Craig Cormick, author of the upcoming novel, The Shadow Master, was awesome enough to drop by with a guest post about the challenge of creating a fantasy based on actual history, rather than starting from the ground up with a brand new secondary world.
But first a quick description of the novel. It’s a kick-arse tale of alternative history, love and conflict, madness and magic, with sword fights and mad clerics and assassins and bombs and magical shape-changers and dark catacombs and tall towers and an army of plague people – with everything except a car chase. And through it all is this mysterious figure, the Shadow Master, who is manipulating everyone towards his own ends.
Sound interesting? I hope so.
And it’s set in Renaissance Italy – well sort of. Because the premise to my book is that the world is one where science works like magic.
Let me explain.
My day job is as a science communicator, and I’ve been lucky enough to travel to lots of interesting places, including Antarctica for work – but a few years back I was at a conference in Florence in Italy, and while walking around the Galileo museum I got this idea – like one of those serendipitous moments that just appear in your head – pow! I thought, what if science behaved like magic?
I mean, what if, when Galileo invented the telescope, it actually transported you across to what you were looking at. And what if the early chronometers actually slowed down time? And what if when you strapped on Leonardo da Vinci’s flying harness you actually transformed into a giant bird?
And that became my task – to create an alternate history world that was fairly similar to the world that readers knew from history, but was also different enough to be intriguing – but to work within itself.
And that’s the tricky thing with alternate history – the whole thing has to be believable, even though it’s playing around with known realities. And if you read some alternate histories you quickly find it’s a balancing act. If you tip too much to one side, then it starts becoming too far off the path from history and you lose people who want that element of historical certainty, and if you tip too far the other way, you’re seen as not being alternate enough and not challenging the reader.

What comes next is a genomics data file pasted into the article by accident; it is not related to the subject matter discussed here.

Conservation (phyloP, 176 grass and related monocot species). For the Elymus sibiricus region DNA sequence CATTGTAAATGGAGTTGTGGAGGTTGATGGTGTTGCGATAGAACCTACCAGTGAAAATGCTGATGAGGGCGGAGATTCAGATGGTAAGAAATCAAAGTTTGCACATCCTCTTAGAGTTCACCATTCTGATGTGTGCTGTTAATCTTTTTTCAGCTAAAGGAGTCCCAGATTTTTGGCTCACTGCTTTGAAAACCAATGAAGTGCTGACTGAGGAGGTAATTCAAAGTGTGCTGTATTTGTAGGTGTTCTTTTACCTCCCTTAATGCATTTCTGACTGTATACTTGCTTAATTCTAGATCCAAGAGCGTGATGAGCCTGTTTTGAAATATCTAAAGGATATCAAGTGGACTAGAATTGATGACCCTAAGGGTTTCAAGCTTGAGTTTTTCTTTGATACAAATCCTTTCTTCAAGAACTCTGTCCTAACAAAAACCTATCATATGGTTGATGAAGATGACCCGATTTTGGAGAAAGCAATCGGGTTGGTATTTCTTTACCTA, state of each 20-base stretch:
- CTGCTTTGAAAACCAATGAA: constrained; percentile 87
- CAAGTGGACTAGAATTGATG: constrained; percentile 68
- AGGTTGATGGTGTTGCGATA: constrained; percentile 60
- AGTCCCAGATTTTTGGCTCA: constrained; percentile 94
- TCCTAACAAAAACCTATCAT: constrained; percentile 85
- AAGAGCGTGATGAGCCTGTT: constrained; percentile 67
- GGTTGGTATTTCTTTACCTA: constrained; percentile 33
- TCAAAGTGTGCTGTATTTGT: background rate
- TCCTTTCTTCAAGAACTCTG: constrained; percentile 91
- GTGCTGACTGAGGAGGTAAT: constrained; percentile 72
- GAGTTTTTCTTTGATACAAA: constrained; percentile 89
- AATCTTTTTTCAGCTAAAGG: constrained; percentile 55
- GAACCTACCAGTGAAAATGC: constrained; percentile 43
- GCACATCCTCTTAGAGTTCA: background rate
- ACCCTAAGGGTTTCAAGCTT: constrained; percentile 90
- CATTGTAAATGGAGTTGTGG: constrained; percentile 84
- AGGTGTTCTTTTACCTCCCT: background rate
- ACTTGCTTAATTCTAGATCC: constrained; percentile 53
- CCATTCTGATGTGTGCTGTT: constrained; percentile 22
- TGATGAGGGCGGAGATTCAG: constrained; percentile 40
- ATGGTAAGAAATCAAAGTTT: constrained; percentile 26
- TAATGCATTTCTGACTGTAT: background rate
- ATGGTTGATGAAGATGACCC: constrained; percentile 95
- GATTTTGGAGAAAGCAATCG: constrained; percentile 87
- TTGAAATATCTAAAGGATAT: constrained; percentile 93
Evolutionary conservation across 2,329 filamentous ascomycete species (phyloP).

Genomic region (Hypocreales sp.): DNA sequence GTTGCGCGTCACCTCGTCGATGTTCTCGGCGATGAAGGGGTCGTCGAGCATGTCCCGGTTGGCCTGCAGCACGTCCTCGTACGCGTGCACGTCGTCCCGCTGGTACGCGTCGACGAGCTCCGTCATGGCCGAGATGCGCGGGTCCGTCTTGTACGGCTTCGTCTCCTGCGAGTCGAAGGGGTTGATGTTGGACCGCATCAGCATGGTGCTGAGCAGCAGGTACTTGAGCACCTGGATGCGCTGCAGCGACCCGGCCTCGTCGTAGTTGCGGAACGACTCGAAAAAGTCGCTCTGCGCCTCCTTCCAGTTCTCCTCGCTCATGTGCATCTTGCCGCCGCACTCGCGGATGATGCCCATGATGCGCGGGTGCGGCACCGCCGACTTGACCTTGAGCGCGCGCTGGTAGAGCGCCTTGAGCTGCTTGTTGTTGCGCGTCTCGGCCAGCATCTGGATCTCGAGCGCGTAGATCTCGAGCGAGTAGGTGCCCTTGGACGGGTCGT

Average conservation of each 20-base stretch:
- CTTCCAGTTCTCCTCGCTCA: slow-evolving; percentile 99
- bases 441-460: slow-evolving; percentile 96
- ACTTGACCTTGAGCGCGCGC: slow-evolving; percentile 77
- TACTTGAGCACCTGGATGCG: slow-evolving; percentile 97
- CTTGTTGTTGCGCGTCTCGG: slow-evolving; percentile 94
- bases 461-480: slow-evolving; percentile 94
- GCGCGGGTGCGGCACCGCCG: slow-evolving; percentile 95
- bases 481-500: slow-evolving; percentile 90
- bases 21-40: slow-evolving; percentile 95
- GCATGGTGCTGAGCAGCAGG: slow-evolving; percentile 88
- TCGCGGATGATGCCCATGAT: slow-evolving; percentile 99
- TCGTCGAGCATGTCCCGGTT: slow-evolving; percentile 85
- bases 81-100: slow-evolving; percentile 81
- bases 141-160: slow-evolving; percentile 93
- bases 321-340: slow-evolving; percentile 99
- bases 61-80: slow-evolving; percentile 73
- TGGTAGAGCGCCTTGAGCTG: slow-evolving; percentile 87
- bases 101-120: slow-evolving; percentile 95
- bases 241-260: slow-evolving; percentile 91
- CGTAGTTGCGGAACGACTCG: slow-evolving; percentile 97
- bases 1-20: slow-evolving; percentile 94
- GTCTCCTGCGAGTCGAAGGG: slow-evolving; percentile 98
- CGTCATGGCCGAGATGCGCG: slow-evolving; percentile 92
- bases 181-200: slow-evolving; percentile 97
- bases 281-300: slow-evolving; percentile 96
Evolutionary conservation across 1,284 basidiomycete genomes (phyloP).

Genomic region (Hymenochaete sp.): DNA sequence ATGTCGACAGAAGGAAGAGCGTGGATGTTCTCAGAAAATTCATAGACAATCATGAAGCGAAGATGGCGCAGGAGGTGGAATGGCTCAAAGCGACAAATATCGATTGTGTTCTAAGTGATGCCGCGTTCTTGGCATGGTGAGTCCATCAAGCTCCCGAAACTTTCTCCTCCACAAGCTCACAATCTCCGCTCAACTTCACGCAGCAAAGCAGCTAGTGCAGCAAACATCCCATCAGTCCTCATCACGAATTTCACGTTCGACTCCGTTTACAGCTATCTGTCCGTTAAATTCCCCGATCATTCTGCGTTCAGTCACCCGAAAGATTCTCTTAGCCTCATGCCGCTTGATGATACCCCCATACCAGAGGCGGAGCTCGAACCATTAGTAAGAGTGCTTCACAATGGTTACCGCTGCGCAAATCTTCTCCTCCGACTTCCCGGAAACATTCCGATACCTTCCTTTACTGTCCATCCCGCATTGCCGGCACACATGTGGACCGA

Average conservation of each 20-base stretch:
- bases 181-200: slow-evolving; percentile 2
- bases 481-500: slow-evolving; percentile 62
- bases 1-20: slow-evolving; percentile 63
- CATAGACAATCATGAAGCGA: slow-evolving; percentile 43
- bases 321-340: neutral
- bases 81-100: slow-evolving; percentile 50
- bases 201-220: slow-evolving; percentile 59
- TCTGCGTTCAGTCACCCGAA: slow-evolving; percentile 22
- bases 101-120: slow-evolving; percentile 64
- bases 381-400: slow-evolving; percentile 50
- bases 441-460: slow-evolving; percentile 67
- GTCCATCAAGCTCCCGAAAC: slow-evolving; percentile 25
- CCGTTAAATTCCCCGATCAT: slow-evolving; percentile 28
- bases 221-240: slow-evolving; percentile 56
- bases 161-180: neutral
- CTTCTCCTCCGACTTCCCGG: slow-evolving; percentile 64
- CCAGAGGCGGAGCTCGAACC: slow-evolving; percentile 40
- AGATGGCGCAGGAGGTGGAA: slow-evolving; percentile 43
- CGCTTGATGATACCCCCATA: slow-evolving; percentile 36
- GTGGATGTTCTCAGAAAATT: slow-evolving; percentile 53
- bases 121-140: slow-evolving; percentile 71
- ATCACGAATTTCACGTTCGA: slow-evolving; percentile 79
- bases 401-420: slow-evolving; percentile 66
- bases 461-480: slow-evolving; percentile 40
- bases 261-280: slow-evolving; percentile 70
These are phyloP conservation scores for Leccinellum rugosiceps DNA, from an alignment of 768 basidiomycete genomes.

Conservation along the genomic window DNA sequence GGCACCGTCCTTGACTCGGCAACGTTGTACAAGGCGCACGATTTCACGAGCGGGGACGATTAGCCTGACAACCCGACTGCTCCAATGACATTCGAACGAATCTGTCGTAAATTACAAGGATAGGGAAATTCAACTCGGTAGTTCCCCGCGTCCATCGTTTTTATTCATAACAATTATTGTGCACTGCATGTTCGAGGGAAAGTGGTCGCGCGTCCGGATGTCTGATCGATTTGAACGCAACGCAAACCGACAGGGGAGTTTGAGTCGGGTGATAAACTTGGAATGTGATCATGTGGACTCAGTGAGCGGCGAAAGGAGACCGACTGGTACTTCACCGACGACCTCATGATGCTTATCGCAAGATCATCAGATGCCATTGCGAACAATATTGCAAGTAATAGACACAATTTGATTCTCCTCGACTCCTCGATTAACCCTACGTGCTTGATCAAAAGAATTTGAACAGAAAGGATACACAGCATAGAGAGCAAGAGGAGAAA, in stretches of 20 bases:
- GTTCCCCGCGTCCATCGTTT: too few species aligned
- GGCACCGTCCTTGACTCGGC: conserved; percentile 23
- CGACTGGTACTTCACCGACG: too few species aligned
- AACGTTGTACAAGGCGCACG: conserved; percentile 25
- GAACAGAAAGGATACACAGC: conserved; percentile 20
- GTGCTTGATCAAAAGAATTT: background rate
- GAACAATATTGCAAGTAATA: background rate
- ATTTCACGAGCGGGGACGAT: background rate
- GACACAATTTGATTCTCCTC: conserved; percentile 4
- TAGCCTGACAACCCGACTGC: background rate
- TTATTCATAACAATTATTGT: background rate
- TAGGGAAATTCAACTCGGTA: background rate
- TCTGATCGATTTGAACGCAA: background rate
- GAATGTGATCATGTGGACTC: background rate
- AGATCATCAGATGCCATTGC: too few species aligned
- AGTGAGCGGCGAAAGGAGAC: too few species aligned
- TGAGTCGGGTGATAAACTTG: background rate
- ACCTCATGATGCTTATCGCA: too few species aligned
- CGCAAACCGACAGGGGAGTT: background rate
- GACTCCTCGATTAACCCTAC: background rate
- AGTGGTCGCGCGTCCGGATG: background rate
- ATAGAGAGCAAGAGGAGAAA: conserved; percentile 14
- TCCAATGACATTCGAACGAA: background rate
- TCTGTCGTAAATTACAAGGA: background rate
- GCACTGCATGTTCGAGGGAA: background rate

I’ll tell you a story that I use to explain the writing of alternate history. When I was studying music growing up, my jazz teacher used to tell me that you need to learn all the rules of music before you start breaking them and improvising. So you really need to do your research and find out what the world was actually like in the time era you are writing of, and then you can start breaking the rules and introducing new elements.
And creating an alternate Renaissance where science works as magic is not too large a step for most readers to make, and I can use most of the known facts about the era in the story. That includes all the things I would find out about the politics of leading families and the power of the Church and so that could be maintained, giving the story broader credibility by capturing the atmosphere of the era. Most of my books deal with history or interpretations of history, and I’m fairly comfortable doing background research for things like this. And to be honest, I didn’t know too much about the Italian Renaissance beforehand and had to do a bit of reading on it. But I enjoy that, and, importantly, I think I know when to stop collecting research and start writing.
Anyway – If, however, I’d gone down a path where the leading Medicci family were all aliens in the bodies of humans, it would be creating an alternate world that was more than a few steps away from the familiar, and I would need to create a lot more reasoning to support that and probably have to step a lot further off the known historical paths to make it work and not seem just a little bit ridiculous.
I actually find the concept of world-building from scratch a more daunting one, as it seems to me like building a large tower of balancing blocks and every new one you put in holds up another one and if you get just one wrong it all falls down – when there are inconsistencies in the world. The worlds I create in alternate history as based on pre-existing towers that are fairly solid and I’m just adding extra blocks here and there and at much less risk of it all falling down.
At least I’d like to think so!
Incidentally a highlight of the Galileo museum in Florence, if you ever get to go there, is finding Galileo’s mummified middle finger in a glass jar, turned to point at the maincathedral in the city. Payback for all the persecution he received from the Church. Check it out.
Craig Cormick has traveled all over the world for work (including Antarctica!), and aims to sail the seven seas next. He has published over 100 short stories and over 15 books. He has lived in a varied and interesting life, and hopes that it is reflected in his works. He currently lives in Canberra, Australia, and can be contacted via his website.
Stay tuned later today for my review of Craig Cormick’s novel, The Shadow Master, coming from Angry Robot on June 24 to a bookstore near you!